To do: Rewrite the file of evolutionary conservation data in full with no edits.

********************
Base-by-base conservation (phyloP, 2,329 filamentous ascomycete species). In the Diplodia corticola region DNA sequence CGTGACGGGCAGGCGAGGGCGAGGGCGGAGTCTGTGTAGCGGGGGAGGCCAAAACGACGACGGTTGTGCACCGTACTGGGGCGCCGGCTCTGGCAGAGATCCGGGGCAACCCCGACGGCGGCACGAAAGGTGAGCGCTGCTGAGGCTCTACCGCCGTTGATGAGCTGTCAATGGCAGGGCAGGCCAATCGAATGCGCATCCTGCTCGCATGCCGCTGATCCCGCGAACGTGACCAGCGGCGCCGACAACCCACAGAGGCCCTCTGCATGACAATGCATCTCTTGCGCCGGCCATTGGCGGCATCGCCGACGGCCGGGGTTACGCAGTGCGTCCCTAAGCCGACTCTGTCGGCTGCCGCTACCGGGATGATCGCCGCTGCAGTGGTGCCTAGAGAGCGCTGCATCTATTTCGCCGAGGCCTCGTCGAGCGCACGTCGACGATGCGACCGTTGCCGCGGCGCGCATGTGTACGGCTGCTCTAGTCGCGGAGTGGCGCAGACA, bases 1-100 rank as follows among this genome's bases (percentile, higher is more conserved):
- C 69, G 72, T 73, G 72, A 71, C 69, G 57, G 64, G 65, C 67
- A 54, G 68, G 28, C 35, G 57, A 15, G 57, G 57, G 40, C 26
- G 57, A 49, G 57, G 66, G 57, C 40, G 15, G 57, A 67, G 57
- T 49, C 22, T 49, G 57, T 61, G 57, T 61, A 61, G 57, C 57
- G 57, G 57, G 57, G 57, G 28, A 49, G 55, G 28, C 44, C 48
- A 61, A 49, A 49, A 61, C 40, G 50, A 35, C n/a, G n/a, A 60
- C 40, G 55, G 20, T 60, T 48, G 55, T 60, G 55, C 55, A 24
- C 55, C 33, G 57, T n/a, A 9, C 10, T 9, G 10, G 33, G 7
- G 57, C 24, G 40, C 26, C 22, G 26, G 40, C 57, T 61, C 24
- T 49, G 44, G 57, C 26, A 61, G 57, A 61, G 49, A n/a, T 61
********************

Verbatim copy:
Base-by-base conservation (phyloP, 2,329 filamentous ascomycete species). In the Diplodia corticola region DNA sequence CGTGACGGGCAGGCGAGGGCGAGGGCGGAGTCTGTGTAGCGGGGGAGGCCAAAACGACGACGGTTGTGCACCGTACTGGGGCGCCGGCTCTGGCAGAGATCCGGGGCAACCCCGACGGCGGCACGAAAGGTGAGCGCTGCTGAGGCTCTACCGCCGTTGATGAGCTGTCAATGGCAGGGCAGGCCAATCGAATGCGCATCCTGCTCGCATGCCGCTGATCCCGCGAACGTGACCAGCGGCGCCGACAACCCACAGAGGCCCTCTGCATGACAATGCATCTCTTGCGCCGGCCATTGGCGGCATCGCCGACGGCCGGGGTTACGCAGTGCGTCCCTAAGCCGACTCTGTCGGCTGCCGCTACCGGGATGATCGCCGCTGCAGTGGTGCCTAGAGAGCGCTGCATCTATTTCGCCGAGGCCTCGTCGAGCGCACGTCGACGATGCGACCGTTGCCGCGGCGCGCATGTGTACGGCTGCTCTAGTCGCGGAGTGGCGCAGACA, bases 1-100 rank as follows among this genome's bases (percentile, higher is more conserved):
- C 69, G 72, T 73, G 72, A 71, C 69, G 57, G 64, G 65, C 67
- A 54, G 68, G 28, C 35, G 57, A 15, G 57, G 57, G 40, C 26
- G 57, A 49, G 57, G 66, G 57, C 40, G 15, G 57, A 67, G 57
- T 49, C 22, T 49, G 57, T 61, G 57, T 61, A 61, G 57, C 57
- G 57, G 57, G 57, G 57, G 28, A 49, G 55, G 28, C 44, C 48
- A 61, A 49, A 49, A 61, C 40, G 50, A 35, C n/a, G n/a, A 60
- C 40, G 55, G 20, T 60, T 48, G 55, T 60, G 55, C 55, A 24
- C 55, C 33, G 57, T n/a, A 9, C 10, T 9, G 10, G 33, G 7
- G 57, C 24, G 40, C 26, C 22, G 26, G 40, C 57, T 61, C 24
- T 49, G 44, G 57, C 26, A 61, G 57, A 61, G 49, A n/a, T 61